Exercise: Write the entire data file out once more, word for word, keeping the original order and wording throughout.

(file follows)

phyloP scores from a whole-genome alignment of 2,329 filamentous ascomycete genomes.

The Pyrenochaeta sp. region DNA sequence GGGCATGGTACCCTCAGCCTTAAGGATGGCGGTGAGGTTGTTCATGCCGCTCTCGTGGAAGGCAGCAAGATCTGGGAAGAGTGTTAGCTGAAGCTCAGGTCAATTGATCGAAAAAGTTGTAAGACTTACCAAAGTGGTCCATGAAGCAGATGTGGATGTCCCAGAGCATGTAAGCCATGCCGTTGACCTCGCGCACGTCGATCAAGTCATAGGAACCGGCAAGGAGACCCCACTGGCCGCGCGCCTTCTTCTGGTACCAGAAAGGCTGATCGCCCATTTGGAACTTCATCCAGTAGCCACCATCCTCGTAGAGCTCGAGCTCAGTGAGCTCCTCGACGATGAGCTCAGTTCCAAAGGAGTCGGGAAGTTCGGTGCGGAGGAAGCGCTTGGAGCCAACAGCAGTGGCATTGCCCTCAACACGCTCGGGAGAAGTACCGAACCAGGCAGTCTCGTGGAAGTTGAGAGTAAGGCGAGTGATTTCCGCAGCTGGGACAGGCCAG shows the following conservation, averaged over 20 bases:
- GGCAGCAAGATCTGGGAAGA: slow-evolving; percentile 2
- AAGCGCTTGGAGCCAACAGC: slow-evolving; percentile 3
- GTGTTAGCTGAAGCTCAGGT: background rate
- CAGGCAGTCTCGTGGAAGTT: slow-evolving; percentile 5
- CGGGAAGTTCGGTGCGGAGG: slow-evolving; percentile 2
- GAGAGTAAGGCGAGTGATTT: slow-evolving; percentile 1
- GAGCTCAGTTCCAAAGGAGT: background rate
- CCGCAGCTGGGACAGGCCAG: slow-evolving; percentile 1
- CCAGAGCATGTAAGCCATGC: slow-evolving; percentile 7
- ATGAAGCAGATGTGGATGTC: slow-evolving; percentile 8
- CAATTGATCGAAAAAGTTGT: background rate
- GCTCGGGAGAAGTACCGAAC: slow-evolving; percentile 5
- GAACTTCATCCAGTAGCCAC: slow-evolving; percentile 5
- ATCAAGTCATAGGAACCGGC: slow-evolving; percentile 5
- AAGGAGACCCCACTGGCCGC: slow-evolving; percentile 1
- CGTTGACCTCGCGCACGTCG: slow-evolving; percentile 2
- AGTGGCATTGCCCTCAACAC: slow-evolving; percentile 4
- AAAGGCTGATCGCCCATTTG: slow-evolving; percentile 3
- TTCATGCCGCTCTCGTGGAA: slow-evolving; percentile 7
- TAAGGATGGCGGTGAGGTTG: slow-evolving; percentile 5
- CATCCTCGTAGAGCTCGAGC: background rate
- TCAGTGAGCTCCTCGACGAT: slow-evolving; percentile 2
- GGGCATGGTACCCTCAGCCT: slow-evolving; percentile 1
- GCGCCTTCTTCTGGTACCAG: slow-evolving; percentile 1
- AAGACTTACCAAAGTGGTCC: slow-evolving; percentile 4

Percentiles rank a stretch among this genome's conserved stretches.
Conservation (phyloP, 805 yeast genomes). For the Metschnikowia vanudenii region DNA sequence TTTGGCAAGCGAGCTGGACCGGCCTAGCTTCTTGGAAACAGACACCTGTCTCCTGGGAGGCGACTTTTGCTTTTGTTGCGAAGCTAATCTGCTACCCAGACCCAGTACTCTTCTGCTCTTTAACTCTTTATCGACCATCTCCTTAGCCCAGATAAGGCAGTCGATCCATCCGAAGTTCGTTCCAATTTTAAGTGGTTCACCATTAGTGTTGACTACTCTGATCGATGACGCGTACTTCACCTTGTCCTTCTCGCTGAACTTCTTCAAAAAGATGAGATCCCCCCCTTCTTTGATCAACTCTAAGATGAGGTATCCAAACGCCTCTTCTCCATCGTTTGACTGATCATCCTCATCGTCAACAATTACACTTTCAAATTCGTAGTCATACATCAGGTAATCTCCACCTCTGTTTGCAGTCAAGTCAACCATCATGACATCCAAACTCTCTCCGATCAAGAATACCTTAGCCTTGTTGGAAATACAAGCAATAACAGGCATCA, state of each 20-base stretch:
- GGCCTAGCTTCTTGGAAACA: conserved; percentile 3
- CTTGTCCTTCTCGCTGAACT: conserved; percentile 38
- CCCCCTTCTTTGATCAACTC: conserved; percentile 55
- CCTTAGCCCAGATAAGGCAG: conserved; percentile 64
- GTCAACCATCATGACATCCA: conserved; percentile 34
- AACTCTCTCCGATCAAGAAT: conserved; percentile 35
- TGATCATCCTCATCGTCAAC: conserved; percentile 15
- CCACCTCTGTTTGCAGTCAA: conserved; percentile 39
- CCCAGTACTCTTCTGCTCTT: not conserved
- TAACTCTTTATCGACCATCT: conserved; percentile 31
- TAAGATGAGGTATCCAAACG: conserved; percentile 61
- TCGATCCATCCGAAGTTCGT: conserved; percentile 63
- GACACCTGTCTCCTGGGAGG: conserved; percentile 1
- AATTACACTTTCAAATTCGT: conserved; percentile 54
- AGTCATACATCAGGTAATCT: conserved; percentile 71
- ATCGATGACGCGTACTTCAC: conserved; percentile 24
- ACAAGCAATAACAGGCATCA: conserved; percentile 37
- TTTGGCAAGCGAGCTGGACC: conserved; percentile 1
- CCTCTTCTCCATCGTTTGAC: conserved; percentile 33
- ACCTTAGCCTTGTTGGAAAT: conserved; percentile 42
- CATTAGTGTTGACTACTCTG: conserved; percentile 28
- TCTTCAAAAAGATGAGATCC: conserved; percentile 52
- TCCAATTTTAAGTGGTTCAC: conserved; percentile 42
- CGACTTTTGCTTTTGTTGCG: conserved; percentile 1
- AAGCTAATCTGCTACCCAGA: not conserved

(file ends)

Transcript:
phyloP scores from a whole-genome alignment of 2,329 filamentous ascomycete genomes.

The Pyrenochaeta sp. region DNA sequence GGGCATGGTACCCTCAGCCTTAAGGATGGCGGTGAGGTTGTTCATGCCGCTCTCGTGGAAGGCAGCAAGATCTGGGAAGAGTGTTAGCTGAAGCTCAGGTCAATTGATCGAAAAAGTTGTAAGACTTACCAAAGTGGTCCATGAAGCAGATGTGGATGTCCCAGAGCATGTAAGCCATGCCGTTGACCTCGCGCACGTCGATCAAGTCATAGGAACCGGCAAGGAGACCCCACTGGCCGCGCGCCTTCTTCTGGTACCAGAAAGGCTGATCGCCCATTTGGAACTTCATCCAGTAGCCACCATCCTCGTAGAGCTCGAGCTCAGTGAGCTCCTCGACGATGAGCTCAGTTCCAAAGGAGTCGGGAAGTTCGGTGCGGAGGAAGCGCTTGGAGCCAACAGCAGTGGCATTGCCCTCAACACGCTCGGGAGAAGTACCGAACCAGGCAGTCTCGTGGAAGTTGAGAGTAAGGCGAGTGATTTCCGCAGCTGGGACAGGCCAG shows the following conservation, averaged over 20 bases:
- GGCAGCAAGATCTGGGAAGA: slow-evolving; percentile 2
- AAGCGCTTGGAGCCAACAGC: slow-evolving; percentile 3
- GTGTTAGCTGAAGCTCAGGT: background rate
- CAGGCAGTCTCGTGGAAGTT: slow-evolving; percentile 5
- CGGGAAGTTCGGTGCGGAGG: slow-evolving; percentile 2
- GAGAGTAAGGCGAGTGATTT: slow-evolving; percentile 1
- GAGCTCAGTTCCAAAGGAGT: background rate
- CCGCAGCTGGGACAGGCCAG: slow-evolving; percentile 1
- CCAGAGCATGTAAGCCATGC: slow-evolving; percentile 7
- ATGAAGCAGATGTGGATGTC: slow-evolving; percentile 8
- CAATTGATCGAAAAAGTTGT: background rate
- GCTCGGGAGAAGTACCGAAC: slow-evolving; percentile 5
- GAACTTCATCCAGTAGCCAC: slow-evolving; percentile 5
- ATCAAGTCATAGGAACCGGC: slow-evolving; percentile 5
- AAGGAGACCCCACTGGCCGC: slow-evolving; percentile 1
- CGTTGACCTCGCGCACGTCG: slow-evolving; percentile 2
- AGTGGCATTGCCCTCAACAC: slow-evolving; percentile 4
- AAAGGCTGATCGCCCATTTG: slow-evolving; percentile 3
- TTCATGCCGCTCTCGTGGAA: slow-evolving; percentile 7
- TAAGGATGGCGGTGAGGTTG: slow-evolving; percentile 5
- CATCCTCGTAGAGCTCGAGC: background rate
- TCAGTGAGCTCCTCGACGAT: slow-evolving; percentile 2
- GGGCATGGTACCCTCAGCCT: slow-evolving; percentile 1
- GCGCCTTCTTCTGGTACCAG: slow-evolving; percentile 1
- AAGACTTACCAAAGTGGTCC: slow-evolving; percentile 4

Percentiles rank a stretch among this genome's conserved stretches.
Conservation (phyloP, 805 yeast genomes). For the Metschnikowia vanudenii region DNA sequence TTTGGCAAGCGAGCTGGACCGGCCTAGCTTCTTGGAAACAGACACCTGTCTCCTGGGAGGCGACTTTTGCTTTTGTTGCGAAGCTAATCTGCTACCCAGACCCAGTACTCTTCTGCTCTTTAACTCTTTATCGACCATCTCCTTAGCCCAGATAAGGCAGTCGATCCATCCGAAGTTCGTTCCAATTTTAAGTGGTTCACCATTAGTGTTGACTACTCTGATCGATGACGCGTACTTCACCTTGTCCTTCTCGCTGAACTTCTTCAAAAAGATGAGATCCCCCCCTTCTTTGATCAACTCTAAGATGAGGTATCCAAACGCCTCTTCTCCATCGTTTGACTGATCATCCTCATCGTCAACAATTACACTTTCAAATTCGTAGTCATACATCAGGTAATCTCCACCTCTGTTTGCAGTCAAGTCAACCATCATGACATCCAAACTCTCTCCGATCAAGAATACCTTAGCCTTGTTGGAAATACAAGCAATAACAGGCATCA, state of each 20-base stretch:
- GGCCTAGCTTCTTGGAAACA: conserved; percentile 3
- CTTGTCCTTCTCGCTGAACT: conserved; percentile 38
- CCCCCTTCTTTGATCAACTC: conserved; percentile 55
- CCTTAGCCCAGATAAGGCAG: conserved; percentile 64
- GTCAACCATCATGACATCCA: conserved; percentile 34
- AACTCTCTCCGATCAAGAAT: conserved; percentile 35
- TGATCATCCTCATCGTCAAC: conserved; percentile 15
- CCACCTCTGTTTGCAGTCAA: conserved; percentile 39
- CCCAGTACTCTTCTGCTCTT: not conserved
- TAACTCTTTATCGACCATCT: conserved; percentile 31
- TAAGATGAGGTATCCAAACG: conserved; percentile 61
- TCGATCCATCCGAAGTTCGT: conserved; percentile 63
- GACACCTGTCTCCTGGGAGG: conserved; percentile 1
- AATTACACTTTCAAATTCGT: conserved; percentile 54
- AGTCATACATCAGGTAATCT: conserved; percentile 71
- ATCGATGACGCGTACTTCAC: conserved; percentile 24
- ACAAGCAATAACAGGCATCA: conserved; percentile 37
- TTTGGCAAGCGAGCTGGACC: conserved; percentile 1
- CCTCTTCTCCATCGTTTGAC: conserved; percentile 33
- ACCTTAGCCTTGTTGGAAAT: conserved; percentile 42
- CATTAGTGTTGACTACTCTG: conserved; percentile 28
- TCTTCAAAAAGATGAGATCC: conserved; percentile 52
- TCCAATTTTAAGTGGTTCAC: conserved; percentile 42
- CGACTTTTGCTTTTGTTGCG: conserved; percentile 1
- AAGCTAATCTGCTACCCAGA: not conserved